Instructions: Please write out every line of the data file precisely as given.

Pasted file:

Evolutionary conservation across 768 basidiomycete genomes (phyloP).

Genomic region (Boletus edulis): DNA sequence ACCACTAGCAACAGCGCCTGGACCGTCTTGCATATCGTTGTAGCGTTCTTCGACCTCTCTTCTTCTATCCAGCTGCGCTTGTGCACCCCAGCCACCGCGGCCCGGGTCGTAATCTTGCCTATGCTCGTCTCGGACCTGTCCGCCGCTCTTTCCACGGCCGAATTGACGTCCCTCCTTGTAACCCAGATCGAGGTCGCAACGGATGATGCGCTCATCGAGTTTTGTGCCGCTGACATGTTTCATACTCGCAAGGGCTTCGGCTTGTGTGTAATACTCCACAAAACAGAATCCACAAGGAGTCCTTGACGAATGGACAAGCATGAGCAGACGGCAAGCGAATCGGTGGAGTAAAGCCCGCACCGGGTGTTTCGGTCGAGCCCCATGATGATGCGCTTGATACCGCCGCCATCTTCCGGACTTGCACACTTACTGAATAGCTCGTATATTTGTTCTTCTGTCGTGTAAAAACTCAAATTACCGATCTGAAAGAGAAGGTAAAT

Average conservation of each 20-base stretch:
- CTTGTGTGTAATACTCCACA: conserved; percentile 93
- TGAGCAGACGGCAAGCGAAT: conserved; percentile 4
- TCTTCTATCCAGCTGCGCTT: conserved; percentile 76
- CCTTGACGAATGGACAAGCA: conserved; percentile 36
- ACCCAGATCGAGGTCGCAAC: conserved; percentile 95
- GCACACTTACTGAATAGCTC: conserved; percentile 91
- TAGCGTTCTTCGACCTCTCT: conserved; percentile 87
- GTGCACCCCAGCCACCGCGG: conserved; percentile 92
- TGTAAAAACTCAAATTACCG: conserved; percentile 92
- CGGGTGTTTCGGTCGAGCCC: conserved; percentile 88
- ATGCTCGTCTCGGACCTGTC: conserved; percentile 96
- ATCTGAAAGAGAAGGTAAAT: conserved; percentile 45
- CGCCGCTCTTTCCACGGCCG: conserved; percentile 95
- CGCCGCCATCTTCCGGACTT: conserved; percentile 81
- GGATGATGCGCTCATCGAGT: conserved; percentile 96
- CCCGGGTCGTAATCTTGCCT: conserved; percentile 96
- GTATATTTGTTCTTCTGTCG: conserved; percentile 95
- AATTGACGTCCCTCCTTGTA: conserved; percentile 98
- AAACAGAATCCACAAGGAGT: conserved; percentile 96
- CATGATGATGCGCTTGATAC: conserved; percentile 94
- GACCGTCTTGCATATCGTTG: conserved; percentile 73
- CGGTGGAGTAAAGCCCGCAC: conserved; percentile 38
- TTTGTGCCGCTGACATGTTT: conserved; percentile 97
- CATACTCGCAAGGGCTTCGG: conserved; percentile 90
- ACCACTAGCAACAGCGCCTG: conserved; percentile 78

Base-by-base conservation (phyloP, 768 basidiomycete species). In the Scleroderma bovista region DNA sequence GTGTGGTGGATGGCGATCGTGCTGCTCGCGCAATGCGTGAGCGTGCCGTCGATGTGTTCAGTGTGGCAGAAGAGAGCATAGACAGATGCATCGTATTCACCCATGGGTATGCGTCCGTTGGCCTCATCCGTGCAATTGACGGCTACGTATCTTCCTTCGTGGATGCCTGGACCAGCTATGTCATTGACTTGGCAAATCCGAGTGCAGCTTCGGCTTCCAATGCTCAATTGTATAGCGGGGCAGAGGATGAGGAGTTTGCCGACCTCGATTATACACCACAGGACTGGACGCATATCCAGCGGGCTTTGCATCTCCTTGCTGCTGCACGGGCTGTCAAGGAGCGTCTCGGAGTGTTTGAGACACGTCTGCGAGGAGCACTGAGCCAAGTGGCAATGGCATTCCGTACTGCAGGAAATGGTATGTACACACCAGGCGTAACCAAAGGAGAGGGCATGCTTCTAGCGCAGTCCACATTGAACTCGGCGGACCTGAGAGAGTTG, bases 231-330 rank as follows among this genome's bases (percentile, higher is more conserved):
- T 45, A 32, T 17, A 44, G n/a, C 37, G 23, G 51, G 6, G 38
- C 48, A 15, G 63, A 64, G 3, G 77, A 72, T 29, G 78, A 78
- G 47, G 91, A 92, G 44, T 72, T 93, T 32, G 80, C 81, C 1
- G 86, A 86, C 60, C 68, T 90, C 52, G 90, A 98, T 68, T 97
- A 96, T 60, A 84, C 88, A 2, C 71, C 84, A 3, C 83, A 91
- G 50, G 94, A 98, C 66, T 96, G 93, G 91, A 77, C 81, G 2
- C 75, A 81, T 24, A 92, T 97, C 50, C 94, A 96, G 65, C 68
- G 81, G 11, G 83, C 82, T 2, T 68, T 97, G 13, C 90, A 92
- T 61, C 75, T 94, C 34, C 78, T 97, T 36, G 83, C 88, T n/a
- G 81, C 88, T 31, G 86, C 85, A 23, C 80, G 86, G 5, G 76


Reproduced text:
Evolutionary conservation across 768 basidiomycete genomes (phyloP).

Genomic region (Boletus edulis): DNA sequence ACCACTAGCAACAGCGCCTGGACCGTCTTGCATATCGTTGTAGCGTTCTTCGACCTCTCTTCTTCTATCCAGCTGCGCTTGTGCACCCCAGCCACCGCGGCCCGGGTCGTAATCTTGCCTATGCTCGTCTCGGACCTGTCCGCCGCTCTTTCCACGGCCGAATTGACGTCCCTCCTTGTAACCCAGATCGAGGTCGCAACGGATGATGCGCTCATCGAGTTTTGTGCCGCTGACATGTTTCATACTCGCAAGGGCTTCGGCTTGTGTGTAATACTCCACAAAACAGAATCCACAAGGAGTCCTTGACGAATGGACAAGCATGAGCAGACGGCAAGCGAATCGGTGGAGTAAAGCCCGCACCGGGTGTTTCGGTCGAGCCCCATGATGATGCGCTTGATACCGCCGCCATCTTCCGGACTTGCACACTTACTGAATAGCTCGTATATTTGTTCTTCTGTCGTGTAAAAACTCAAATTACCGATCTGAAAGAGAAGGTAAAT

Average conservation of each 20-base stretch:
- CTTGTGTGTAATACTCCACA: conserved; percentile 93
- TGAGCAGACGGCAAGCGAAT: conserved; percentile 4
- TCTTCTATCCAGCTGCGCTT: conserved; percentile 76
- CCTTGACGAATGGACAAGCA: conserved; percentile 36
- ACCCAGATCGAGGTCGCAAC: conserved; percentile 95
- GCACACTTACTGAATAGCTC: conserved; percentile 91
- TAGCGTTCTTCGACCTCTCT: conserved; percentile 87
- GTGCACCCCAGCCACCGCGG: conserved; percentile 92
- TGTAAAAACTCAAATTACCG: conserved; percentile 92
- CGGGTGTTTCGGTCGAGCCC: conserved; percentile 88
- ATGCTCGTCTCGGACCTGTC: conserved; percentile 96
- ATCTGAAAGAGAAGGTAAAT: conserved; percentile 45
- CGCCGCTCTTTCCACGGCCG: conserved; percentile 95
- CGCCGCCATCTTCCGGACTT: conserved; percentile 81
- GGATGATGCGCTCATCGAGT: conserved; percentile 96
- CCCGGGTCGTAATCTTGCCT: conserved; percentile 96
- GTATATTTGTTCTTCTGTCG: conserved; percentile 95
- AATTGACGTCCCTCCTTGTA: conserved; percentile 98
- AAACAGAATCCACAAGGAGT: conserved; percentile 96
- CATGATGATGCGCTTGATAC: conserved; percentile 94
- GACCGTCTTGCATATCGTTG: conserved; percentile 73
- CGGTGGAGTAAAGCCCGCAC: conserved; percentile 38
- TTTGTGCCGCTGACATGTTT: conserved; percentile 97
- CATACTCGCAAGGGCTTCGG: conserved; percentile 90
- ACCACTAGCAACAGCGCCTG: conserved; percentile 78

Base-by-base conservation (phyloP, 768 basidiomycete species). In the Scleroderma bovista region DNA sequence GTGTGGTGGATGGCGATCGTGCTGCTCGCGCAATGCGTGAGCGTGCCGTCGATGTGTTCAGTGTGGCAGAAGAGAGCATAGACAGATGCATCGTATTCACCCATGGGTATGCGTCCGTTGGCCTCATCCGTGCAATTGACGGCTACGTATCTTCCTTCGTGGATGCCTGGACCAGCTATGTCATTGACTTGGCAAATCCGAGTGCAGCTTCGGCTTCCAATGCTCAATTGTATAGCGGGGCAGAGGATGAGGAGTTTGCCGACCTCGATTATACACCACAGGACTGGACGCATATCCAGCGGGCTTTGCATCTCCTTGCTGCTGCACGGGCTGTCAAGGAGCGTCTCGGAGTGTTTGAGACACGTCTGCGAGGAGCACTGAGCCAAGTGGCAATGGCATTCCGTACTGCAGGAAATGGTATGTACACACCAGGCGTAACCAAAGGAGAGGGCATGCTTCTAGCGCAGTCCACATTGAACTCGGCGGACCTGAGAGAGTTG, bases 231-330 rank as follows among this genome's bases (percentile, higher is more conserved):
- T 45, A 32, T 17, A 44, G n/a, C 37, G 23, G 51, G 6, G 38
- C 48, A 15, G 63, A 64, G 3, G 77, A 72, T 29, G 78, A 78
- G 47, G 91, A 92, G 44, T 72, T 93, T 32, G 80, C 81, C 1
- G 86, A 86, C 60, C 68, T 90, C 52, G 90, A 98, T 68, T 97
- A 96, T 60, A 84, C 88, A 2, C 71, C 84, A 3, C 83, A 91
- G 50, G 94, A 98, C 66, T 96, G 93, G 91, A 77, C 81, G 2
- C 75, A 81, T 24, A 92, T 97, C 50, C 94, A 96, G 65, C 68
- G 81, G 11, G 83, C 82, T 2, T 68, T 97, G 13, C 90, A 92
- T 61, C 75, T 94, C 34, C 78, T 97, T 36, G 83, C 88, T n/a
- G 81, C 88, T 31, G 86, C 85, A 23, C 80, G 86, G 5, G 76